#1
I've been making a Warmoth-build Thinline Telecaster. Two humbuckers, 3-way switch, 250k volume pot and the jack are the only electronics in it. I followed the wiring diagram on the Seymour Duncan website exactly and I have changed pickups and things in all my other guitars before and never encountered this problem.

It's humming like crazy, and I mean as in, I'm getting more hum on a completely clean channel with this guitar than I do with my Strat's single coils with medium gain. Quite clearly, something has gone very wrong. I can't tell what though because I did nothing differently this time than I have done any other time. The hum does go away completely when I touch any metal element, so I assume this is a grounding problem, but I can't work out where that would be as I had everything very securely soldered. I haven't bothered to shield the guitar in any way, but I can't believe that is it because two of my other guitars aren't shielded in any way and they don't hum at all.

Any ideas how I can work out what it is?
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#2
Are the pickups Seymour Duncans?
And I'd shield it anyways, either with copper shielding tape, or conductive paint (Which your other guitars might have).
it's all just coming back
it's all coming back

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#3
I'd still check for continuity across all your ground connections - in my experience you can have what looks like a decent solder joint on a ground, but since its usually to a bigger chunk of metal (back of pot, trem claw, etc.) and takes more heat to get a good solder, a cold solder joint is more likely.
#4
The bridge is a Duncan (Hot Rails), the neck is a Swineshead which uses the exact same wiring as Duncans do.

As far as shielding goes, no my other two literally do not have any shielding at all, no foil or paint in 'em anywhere and they don't hum. I've never noticed a difference between shielded and non-shielded even with single coils anyway; then again I've never played anywhere near fluorescent lights or anything of that nature. So I'm certain that's not the issue.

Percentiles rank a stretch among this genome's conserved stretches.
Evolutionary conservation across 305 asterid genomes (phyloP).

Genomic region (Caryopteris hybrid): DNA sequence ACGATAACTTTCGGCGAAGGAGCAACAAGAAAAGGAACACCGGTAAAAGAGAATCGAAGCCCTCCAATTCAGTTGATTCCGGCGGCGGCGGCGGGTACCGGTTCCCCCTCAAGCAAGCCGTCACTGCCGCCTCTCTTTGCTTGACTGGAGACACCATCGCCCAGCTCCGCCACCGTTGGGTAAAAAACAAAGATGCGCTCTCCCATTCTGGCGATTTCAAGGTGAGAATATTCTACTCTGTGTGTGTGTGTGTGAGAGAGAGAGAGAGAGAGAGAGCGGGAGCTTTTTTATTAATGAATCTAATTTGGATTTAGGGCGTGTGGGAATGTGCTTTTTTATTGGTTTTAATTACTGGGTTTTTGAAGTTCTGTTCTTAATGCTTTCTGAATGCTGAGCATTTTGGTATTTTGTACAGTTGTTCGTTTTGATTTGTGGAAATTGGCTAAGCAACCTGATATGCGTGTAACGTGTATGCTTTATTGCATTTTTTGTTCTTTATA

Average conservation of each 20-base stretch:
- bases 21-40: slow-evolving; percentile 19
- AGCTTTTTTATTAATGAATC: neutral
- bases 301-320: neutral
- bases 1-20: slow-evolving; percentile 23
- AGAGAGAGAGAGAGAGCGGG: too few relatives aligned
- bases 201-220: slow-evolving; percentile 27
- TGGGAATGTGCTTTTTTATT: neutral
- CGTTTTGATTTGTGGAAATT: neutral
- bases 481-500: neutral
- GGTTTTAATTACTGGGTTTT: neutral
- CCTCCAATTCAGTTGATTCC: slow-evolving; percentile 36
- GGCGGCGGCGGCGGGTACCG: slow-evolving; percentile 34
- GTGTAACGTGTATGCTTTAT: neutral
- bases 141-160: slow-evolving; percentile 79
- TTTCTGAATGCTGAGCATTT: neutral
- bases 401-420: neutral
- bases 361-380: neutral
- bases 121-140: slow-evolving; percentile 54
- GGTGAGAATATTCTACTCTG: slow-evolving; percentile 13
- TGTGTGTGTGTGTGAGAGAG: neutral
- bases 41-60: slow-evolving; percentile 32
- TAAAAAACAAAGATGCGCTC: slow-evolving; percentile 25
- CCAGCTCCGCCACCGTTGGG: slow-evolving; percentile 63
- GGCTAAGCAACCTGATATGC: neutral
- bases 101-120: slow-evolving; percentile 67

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#5
The only other thing that makes sense is the wiring gone faulty somewhere. Either a cold joint, or accidently switched the hot and ground. It's really the only thing that makes sense.
it's all just coming back
it's all coming back

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#6
Quote by Baby Joel
or accidently switched the hot and ground. It's really the only thing that makes sense.


I'd go with that - check that you have hot and ground wired correctly at the jack.
#7
no, if it stops humming when you touch it then the grounding is fine. don't know what to tell you though. I shielded my bullet for the hell of it to see if it would help any, and it did get rid of a little hum (it's not dead quite, but it's better)

other than shielding, idk dude.
#9
As far as the jack goes, it all looks secure - the ground wire from the back of the volume pot (which everything else is ground to) is soldered to the sleeve (the top tab, as Seymour Duncan diagrams list it) and the hot from the hot middle tab of the volume pot is soldered to the lower tab (which SD diagrams list as the 'tip' and is underneath the sleeve/ground tab).

This is why I don't get it, because I've followed the SD diagrams exactly, I've done this on other guitars and never had this problem. I figured it was grounded properly because the hum does go away completely when I touch any metal componant. It's just bizarre that a guitar with two humbuckers would have more buzz on a clean channel than single coils do with gain.



EDIT: found out what it was! Turns out it wasn't the guitar at all. Somehow, someway, the power socket my amp is plugged into has... I don't know, gone wrong. Anyway, using the same guitar, cable and amp in a different socket got rid of all the hum. To be fair, the wiring in this house is dodgy, outdated and unsafe from the early 60's.

So oh well. All that fuss for nothing (at least, nothing guitar-related).
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Last edited by MrFlibble at Nov 2, 2009,